The Susan G. Komen for the Cure Foundation has reversed its decision of three days ago to stop funding Planned Parenthood for breast cancer screenings, the group said Friday in a statement.

"We want to apologize to the American public for recent decisions that cast doubt upon our commitment to our mission of saving women's lives," the group said.

"We will continue to fund existing grants, including those of Planned Parenthood, and preserve their eligibility to apply for future grants, while maintaining the ability of our affiliates to make funding decisions that meet the needs of their communities," the group  said.

The announcement comes three days after Komen, a group supporting breast cancer research, said it would stop the funding, saying that it decided it would no longer fund groups under federal investigation. Congress in September began investigating whether Planned Parenthood, a prominent family planning organization, illegally used federal funds to provide abortions.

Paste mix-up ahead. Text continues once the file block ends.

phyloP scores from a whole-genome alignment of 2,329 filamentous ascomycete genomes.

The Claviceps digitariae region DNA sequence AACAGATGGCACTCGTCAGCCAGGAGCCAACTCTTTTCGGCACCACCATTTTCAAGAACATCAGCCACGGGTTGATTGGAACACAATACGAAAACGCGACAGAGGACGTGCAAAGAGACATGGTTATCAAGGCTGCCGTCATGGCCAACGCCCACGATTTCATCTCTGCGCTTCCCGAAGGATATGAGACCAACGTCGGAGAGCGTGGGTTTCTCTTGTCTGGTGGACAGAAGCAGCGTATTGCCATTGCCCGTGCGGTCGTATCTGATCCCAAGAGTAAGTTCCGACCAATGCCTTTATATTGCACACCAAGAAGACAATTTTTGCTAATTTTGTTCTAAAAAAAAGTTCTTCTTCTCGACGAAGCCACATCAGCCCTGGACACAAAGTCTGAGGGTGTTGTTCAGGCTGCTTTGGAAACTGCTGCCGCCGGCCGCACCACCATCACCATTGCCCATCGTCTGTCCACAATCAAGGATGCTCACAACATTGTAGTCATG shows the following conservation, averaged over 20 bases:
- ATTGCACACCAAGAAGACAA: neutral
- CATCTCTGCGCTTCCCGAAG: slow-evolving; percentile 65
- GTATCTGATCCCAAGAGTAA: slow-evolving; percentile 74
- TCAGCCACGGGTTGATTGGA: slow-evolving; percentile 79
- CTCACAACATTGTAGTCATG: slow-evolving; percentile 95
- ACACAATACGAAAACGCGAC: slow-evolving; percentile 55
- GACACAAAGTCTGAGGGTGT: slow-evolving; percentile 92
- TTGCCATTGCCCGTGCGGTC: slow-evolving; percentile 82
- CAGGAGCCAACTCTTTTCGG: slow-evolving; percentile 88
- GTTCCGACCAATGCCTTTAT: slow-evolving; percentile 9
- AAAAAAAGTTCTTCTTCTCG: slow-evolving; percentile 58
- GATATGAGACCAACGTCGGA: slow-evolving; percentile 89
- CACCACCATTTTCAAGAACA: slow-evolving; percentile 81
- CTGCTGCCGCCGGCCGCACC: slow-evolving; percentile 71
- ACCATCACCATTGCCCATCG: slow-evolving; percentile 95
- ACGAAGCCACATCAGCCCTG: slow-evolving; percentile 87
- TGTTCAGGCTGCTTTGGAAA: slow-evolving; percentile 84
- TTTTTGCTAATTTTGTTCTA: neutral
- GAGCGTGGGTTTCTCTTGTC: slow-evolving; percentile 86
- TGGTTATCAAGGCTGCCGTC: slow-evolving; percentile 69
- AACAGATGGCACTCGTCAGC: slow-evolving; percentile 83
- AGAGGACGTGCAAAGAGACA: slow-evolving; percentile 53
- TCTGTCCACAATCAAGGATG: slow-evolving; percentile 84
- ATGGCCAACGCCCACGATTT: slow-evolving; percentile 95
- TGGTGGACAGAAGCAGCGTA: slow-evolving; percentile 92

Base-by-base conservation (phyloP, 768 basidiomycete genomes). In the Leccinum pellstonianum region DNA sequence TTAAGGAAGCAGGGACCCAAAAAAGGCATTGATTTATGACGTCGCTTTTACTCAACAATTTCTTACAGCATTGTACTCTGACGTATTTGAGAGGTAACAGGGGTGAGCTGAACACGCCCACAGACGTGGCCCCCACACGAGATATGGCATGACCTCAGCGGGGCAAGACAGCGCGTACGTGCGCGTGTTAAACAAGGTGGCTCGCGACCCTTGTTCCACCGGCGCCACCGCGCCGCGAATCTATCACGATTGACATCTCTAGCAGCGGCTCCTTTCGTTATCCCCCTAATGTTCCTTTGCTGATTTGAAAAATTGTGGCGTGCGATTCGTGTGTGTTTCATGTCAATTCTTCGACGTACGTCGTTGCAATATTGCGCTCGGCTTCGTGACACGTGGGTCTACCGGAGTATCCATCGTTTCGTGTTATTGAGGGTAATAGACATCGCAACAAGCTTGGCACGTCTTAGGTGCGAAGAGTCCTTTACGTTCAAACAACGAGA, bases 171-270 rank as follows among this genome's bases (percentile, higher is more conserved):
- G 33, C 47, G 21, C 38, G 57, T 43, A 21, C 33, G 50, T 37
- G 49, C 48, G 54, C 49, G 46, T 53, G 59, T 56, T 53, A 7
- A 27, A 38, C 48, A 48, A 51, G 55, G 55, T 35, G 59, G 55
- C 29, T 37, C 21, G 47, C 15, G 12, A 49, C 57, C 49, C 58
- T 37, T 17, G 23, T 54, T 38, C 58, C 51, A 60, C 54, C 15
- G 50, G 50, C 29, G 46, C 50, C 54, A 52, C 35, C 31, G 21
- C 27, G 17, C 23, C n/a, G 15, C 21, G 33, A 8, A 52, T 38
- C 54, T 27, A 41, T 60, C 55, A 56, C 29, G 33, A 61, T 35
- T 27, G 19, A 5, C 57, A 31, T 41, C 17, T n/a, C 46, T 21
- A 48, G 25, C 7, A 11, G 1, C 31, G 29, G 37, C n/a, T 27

But on Friday, Komen said that it will "amend the criteria to make clear that disqualifying investigations must be criminal and conclusive in nature and not political."

"Our only goal for our granting process is to support women and families in the fight against breast cancer.  Amending our criteria will ensure that politics has no place in our grant process," the group said.

Some Planned Parenthood supporters had alleged the decision to withhold funding was less about investigation and more about abortion. Anti-abortion advocates around the country had questioned the Komen foundation about its grants for months, prompting the foundation to release a statement last year saying that "Komen funding is used exclusively to provide breast cancer programs."

In Washington, at least 22 Senate Democrats signed a letter calling on Komen to reconsider its decision.

CREDO, which describes itself as the largest corporate donor to Planned Parenthood, said Thursday that 250,000 of its members had signed a petition urging the Komen Foundation to reverse its decision.

"The move is clearly connected to attempts by Republicans in Congress to defund Planned Parenthood," the organization said in a statement.

Planned Parenthood said funding from the Komen foundation has largely paid for breast exams at local centers. In the last five years, grants from the group have directly supported 170,000 screenings, comprising about 4% of the total exams performed at Planned Parenthood health centers nationwide, according to the group.